Graffin's desire for something more led to forays into academia; since getting his Ph.D. he's taught classes in life science and evolution at UCLA and Cornell, and has authored several books on those topics -- most recently 2010's Anarchy Evolution: Faith, Science and Bad Religion in a World Without God. He says his work in academia parallels his pursuit of punk rock as a teenager.
"Ideologically, the pursuit of science is not that different from the ideology that goes into punk rock. The idea of challenging authority is consistent with what I have been taught as a scientist. Science is very vibrant. There are always new observations to be found. And it's all in the interest in challenging the authority that came before you. That's consistent with the punk rock ethos that suggests that you should not take what people say at face value."
This idea extends to the title of the new album. "True North reflects the idea that as young people, we set out on this plan that our parents gave us," Graffin explains. "You can look at a map as a metaphor for this plan. Every map has a legend with an arrow that points to true north. But when you go out into the field with a compass, your needle is always pointing to magnetic north, which does not match exactly to true north. What we experience in life is truly our own experience, and it's significantly different from the course that the map sent us out on. That is the journey of not only every young punk rocker. It's the journey of every human being that doesn't throw in the towel and stop living. We're always searching for our own sense of true north."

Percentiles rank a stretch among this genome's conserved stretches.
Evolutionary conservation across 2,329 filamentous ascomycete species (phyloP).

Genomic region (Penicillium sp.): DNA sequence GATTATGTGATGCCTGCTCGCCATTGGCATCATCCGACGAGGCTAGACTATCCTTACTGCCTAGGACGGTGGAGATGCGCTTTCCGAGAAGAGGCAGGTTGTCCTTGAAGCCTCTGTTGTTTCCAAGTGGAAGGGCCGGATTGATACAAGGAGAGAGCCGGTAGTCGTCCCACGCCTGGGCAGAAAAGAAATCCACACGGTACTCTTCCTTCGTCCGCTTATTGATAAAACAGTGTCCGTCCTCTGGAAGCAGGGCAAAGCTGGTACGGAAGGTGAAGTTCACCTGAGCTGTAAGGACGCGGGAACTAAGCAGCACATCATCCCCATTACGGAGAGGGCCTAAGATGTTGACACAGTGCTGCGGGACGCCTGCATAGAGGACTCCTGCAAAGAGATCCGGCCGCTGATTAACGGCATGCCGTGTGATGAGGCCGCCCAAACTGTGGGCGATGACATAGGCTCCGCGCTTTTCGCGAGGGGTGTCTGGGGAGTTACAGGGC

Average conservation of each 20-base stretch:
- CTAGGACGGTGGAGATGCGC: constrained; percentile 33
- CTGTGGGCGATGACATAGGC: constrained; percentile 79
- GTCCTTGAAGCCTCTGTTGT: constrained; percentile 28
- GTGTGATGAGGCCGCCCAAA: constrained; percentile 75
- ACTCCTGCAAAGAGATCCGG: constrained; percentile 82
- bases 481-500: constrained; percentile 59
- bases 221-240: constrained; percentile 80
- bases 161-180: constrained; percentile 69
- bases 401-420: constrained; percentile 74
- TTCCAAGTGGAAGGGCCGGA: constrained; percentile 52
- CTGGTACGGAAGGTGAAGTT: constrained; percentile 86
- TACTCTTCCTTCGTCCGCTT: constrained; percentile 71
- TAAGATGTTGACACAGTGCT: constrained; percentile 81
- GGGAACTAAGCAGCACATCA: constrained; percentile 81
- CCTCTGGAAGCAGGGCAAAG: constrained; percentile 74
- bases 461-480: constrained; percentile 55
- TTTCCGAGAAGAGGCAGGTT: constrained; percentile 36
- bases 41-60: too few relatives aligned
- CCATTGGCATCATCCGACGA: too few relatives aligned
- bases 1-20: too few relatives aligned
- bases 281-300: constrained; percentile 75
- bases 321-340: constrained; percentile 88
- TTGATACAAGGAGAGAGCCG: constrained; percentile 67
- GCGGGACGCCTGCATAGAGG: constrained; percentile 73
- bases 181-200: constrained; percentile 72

Bad Religion’s Greg Graffin on Free Will, Which He Thinks Is Bullshit
[Editor's note: Yesterday, we talked with Greg Graffin, front man for Bad Religion, whose new album True North was just released. Turns out, however, that Graffin, who has a freaking PhD from Cornell University, said too many smart things to fit in one post. And so ahead of their show tonight at the Echo, here he is talking about conflicts between science and religion, and how that relates to free will.]